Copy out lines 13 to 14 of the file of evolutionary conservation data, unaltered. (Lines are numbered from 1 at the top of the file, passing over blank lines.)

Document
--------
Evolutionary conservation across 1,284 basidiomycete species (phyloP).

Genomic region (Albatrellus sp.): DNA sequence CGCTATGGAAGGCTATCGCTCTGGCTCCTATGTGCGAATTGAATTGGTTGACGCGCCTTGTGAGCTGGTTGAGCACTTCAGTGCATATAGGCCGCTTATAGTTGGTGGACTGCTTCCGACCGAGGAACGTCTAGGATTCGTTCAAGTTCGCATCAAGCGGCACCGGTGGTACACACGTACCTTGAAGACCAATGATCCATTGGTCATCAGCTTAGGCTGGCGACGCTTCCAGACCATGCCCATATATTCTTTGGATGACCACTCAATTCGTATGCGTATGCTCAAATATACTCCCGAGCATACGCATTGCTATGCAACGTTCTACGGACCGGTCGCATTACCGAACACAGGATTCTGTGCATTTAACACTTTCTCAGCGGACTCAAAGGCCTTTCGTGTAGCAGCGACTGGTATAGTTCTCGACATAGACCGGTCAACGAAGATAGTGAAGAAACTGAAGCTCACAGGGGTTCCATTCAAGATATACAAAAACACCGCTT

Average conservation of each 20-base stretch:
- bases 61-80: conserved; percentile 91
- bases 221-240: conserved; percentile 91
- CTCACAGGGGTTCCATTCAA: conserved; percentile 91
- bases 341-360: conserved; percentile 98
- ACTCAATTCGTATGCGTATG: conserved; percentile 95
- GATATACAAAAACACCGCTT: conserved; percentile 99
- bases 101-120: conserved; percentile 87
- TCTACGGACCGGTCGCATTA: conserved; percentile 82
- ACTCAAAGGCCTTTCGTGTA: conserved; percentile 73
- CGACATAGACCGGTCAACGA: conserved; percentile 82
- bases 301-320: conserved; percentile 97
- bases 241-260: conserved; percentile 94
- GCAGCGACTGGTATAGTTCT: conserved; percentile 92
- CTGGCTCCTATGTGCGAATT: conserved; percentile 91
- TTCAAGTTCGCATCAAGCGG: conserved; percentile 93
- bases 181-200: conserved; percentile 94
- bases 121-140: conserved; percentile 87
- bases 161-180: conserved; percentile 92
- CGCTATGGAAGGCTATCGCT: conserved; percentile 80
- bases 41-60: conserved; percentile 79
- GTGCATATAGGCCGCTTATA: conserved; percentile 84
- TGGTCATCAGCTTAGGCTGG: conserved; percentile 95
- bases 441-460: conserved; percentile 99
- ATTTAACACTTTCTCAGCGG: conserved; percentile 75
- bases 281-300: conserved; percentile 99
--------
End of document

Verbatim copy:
- CGACATAGACCGGTCAACGA: conserved; percentile 82
- bases 301-320: conserved; percentile 97